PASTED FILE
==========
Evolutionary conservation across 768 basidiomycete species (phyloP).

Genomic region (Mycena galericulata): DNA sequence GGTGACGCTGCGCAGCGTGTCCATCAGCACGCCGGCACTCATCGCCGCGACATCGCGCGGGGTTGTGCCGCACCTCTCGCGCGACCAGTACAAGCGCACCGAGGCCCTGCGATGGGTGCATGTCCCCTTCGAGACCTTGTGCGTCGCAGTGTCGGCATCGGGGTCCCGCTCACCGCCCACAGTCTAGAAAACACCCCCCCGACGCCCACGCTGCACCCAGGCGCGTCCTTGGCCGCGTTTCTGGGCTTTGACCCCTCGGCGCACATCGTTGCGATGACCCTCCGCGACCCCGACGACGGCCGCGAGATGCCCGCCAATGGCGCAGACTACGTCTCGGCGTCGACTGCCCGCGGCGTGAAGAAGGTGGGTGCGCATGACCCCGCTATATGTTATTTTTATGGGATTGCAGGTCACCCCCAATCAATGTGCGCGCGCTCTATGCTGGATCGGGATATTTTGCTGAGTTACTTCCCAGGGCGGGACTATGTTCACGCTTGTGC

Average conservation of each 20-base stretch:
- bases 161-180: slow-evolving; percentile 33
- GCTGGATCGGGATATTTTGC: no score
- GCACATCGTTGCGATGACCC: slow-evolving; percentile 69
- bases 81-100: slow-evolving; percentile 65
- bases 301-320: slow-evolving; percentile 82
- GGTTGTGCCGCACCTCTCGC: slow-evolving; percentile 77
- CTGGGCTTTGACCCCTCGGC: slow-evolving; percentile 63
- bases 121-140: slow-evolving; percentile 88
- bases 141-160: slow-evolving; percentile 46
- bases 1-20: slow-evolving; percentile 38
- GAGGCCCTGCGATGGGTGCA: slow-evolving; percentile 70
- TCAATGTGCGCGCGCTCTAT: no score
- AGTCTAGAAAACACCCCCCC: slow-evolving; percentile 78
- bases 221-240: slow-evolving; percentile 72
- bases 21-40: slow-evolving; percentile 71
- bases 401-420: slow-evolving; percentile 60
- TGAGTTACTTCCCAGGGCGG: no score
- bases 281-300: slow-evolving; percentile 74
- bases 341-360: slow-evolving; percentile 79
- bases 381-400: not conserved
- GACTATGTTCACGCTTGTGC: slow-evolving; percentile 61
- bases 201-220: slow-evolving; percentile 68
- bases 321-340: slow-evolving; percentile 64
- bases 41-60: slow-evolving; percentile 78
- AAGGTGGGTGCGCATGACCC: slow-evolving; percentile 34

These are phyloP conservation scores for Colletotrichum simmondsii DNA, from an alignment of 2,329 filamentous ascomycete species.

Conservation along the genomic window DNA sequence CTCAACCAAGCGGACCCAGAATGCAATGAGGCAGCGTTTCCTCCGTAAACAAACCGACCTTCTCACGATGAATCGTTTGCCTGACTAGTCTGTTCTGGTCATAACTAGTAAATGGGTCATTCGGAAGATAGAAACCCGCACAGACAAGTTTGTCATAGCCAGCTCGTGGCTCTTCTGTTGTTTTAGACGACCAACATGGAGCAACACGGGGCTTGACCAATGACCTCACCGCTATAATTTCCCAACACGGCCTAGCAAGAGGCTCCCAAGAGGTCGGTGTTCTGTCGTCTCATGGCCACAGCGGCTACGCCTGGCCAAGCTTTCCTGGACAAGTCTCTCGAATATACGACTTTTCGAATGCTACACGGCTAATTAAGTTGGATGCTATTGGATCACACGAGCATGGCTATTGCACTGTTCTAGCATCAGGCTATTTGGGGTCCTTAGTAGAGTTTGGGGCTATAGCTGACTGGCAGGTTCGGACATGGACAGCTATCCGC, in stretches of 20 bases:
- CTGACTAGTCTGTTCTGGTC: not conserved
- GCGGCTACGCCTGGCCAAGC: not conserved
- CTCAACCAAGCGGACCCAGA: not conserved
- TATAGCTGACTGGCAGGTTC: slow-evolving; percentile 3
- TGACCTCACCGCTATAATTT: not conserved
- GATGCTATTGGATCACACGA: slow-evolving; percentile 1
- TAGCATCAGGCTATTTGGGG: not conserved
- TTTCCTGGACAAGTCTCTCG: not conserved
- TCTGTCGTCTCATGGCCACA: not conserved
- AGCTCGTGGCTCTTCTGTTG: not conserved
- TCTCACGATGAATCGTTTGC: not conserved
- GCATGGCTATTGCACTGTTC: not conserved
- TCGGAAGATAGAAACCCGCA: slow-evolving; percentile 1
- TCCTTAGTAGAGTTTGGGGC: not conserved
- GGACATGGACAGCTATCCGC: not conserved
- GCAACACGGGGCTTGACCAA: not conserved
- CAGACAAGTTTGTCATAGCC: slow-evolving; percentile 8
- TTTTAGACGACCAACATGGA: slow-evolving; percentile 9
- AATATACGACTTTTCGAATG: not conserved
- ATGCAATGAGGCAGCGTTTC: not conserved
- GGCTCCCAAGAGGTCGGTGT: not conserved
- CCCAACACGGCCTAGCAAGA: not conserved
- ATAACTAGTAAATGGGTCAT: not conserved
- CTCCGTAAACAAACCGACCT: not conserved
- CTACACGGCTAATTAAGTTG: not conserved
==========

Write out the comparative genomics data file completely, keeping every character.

Evolutionary conservation across 768 basidiomycete species (phyloP).

Genomic region (Mycena galericulata): DNA sequence GGTGACGCTGCGCAGCGTGTCCATCAGCACGCCGGCACTCATCGCCGCGACATCGCGCGGGGTTGTGCCGCACCTCTCGCGCGACCAGTACAAGCGCACCGAGGCCCTGCGATGGGTGCATGTCCCCTTCGAGACCTTGTGCGTCGCAGTGTCGGCATCGGGGTCCCGCTCACCGCCCACAGTCTAGAAAACACCCCCCCGACGCCCACGCTGCACCCAGGCGCGTCCTTGGCCGCGTTTCTGGGCTTTGACCCCTCGGCGCACATCGTTGCGATGACCCTCCGCGACCCCGACGACGGCCGCGAGATGCCCGCCAATGGCGCAGACTACGTCTCGGCGTCGACTGCCCGCGGCGTGAAGAAGGTGGGTGCGCATGACCCCGCTATATGTTATTTTTATGGGATTGCAGGTCACCCCCAATCAATGTGCGCGCGCTCTATGCTGGATCGGGATATTTTGCTGAGTTACTTCCCAGGGCGGGACTATGTTCACGCTTGTGC

Average conservation of each 20-base stretch:
- bases 161-180: slow-evolving; percentile 33
- GCTGGATCGGGATATTTTGC: no score
- GCACATCGTTGCGATGACCC: slow-evolving; percentile 69
- bases 81-100: slow-evolving; percentile 65
- bases 301-320: slow-evolving; percentile 82
- GGTTGTGCCGCACCTCTCGC: slow-evolving; percentile 77
- CTGGGCTTTGACCCCTCGGC: slow-evolving; percentile 63
- bases 121-140: slow-evolving; percentile 88
- bases 141-160: slow-evolving; percentile 46
- bases 1-20: slow-evolving; percentile 38
- GAGGCCCTGCGATGGGTGCA: slow-evolving; percentile 70
- TCAATGTGCGCGCGCTCTAT: no score
- AGTCTAGAAAACACCCCCCC: slow-evolving; percentile 78
- bases 221-240: slow-evolving; percentile 72
- bases 21-40: slow-evolving; percentile 71
- bases 401-420: slow-evolving; percentile 60
- TGAGTTACTTCCCAGGGCGG: no score
- bases 281-300: slow-evolving; percentile 74
- bases 341-360: slow-evolving; percentile 79
- bases 381-400: not conserved
- GACTATGTTCACGCTTGTGC: slow-evolving; percentile 61
- bases 201-220: slow-evolving; percentile 68
- bases 321-340: slow-evolving; percentile 64
- bases 41-60: slow-evolving; percentile 78
- AAGGTGGGTGCGCATGACCC: slow-evolving; percentile 34

These are phyloP conservation scores for Colletotrichum simmondsii DNA, from an alignment of 2,329 filamentous ascomycete species.

Conservation along the genomic window DNA sequence CTCAACCAAGCGGACCCAGAATGCAATGAGGCAGCGTTTCCTCCGTAAACAAACCGACCTTCTCACGATGAATCGTTTGCCTGACTAGTCTGTTCTGGTCATAACTAGTAAATGGGTCATTCGGAAGATAGAAACCCGCACAGACAAGTTTGTCATAGCCAGCTCGTGGCTCTTCTGTTGTTTTAGACGACCAACATGGAGCAACACGGGGCTTGACCAATGACCTCACCGCTATAATTTCCCAACACGGCCTAGCAAGAGGCTCCCAAGAGGTCGGTGTTCTGTCGTCTCATGGCCACAGCGGCTACGCCTGGCCAAGCTTTCCTGGACAAGTCTCTCGAATATACGACTTTTCGAATGCTACACGGCTAATTAAGTTGGATGCTATTGGATCACACGAGCATGGCTATTGCACTGTTCTAGCATCAGGCTATTTGGGGTCCTTAGTAGAGTTTGGGGCTATAGCTGACTGGCAGGTTCGGACATGGACAGCTATCCGC, in stretches of 20 bases:
- CTGACTAGTCTGTTCTGGTC: not conserved
- GCGGCTACGCCTGGCCAAGC: not conserved
- CTCAACCAAGCGGACCCAGA: not conserved
- TATAGCTGACTGGCAGGTTC: slow-evolving; percentile 3
- TGACCTCACCGCTATAATTT: not conserved
- GATGCTATTGGATCACACGA: slow-evolving; percentile 1
- TAGCATCAGGCTATTTGGGG: not conserved
- TTTCCTGGACAAGTCTCTCG: not conserved
- TCTGTCGTCTCATGGCCACA: not conserved
- AGCTCGTGGCTCTTCTGTTG: not conserved
- TCTCACGATGAATCGTTTGC: not conserved
- GCATGGCTATTGCACTGTTC: not conserved
- TCGGAAGATAGAAACCCGCA: slow-evolving; percentile 1
- TCCTTAGTAGAGTTTGGGGC: not conserved
- GGACATGGACAGCTATCCGC: not conserved
- GCAACACGGGGCTTGACCAA: not conserved
- CAGACAAGTTTGTCATAGCC: slow-evolving; percentile 8
- TTTTAGACGACCAACATGGA: slow-evolving; percentile 9
- AATATACGACTTTTCGAATG: not conserved
- ATGCAATGAGGCAGCGTTTC: not conserved
- GGCTCCCAAGAGGTCGGTGT: not conserved
- CCCAACACGGCCTAGCAAGA: not conserved
- ATAACTAGTAAATGGGTCAT: not conserved
- CTCCGTAAACAAACCGACCT: not conserved
- CTACACGGCTAATTAAGTTG: not conserved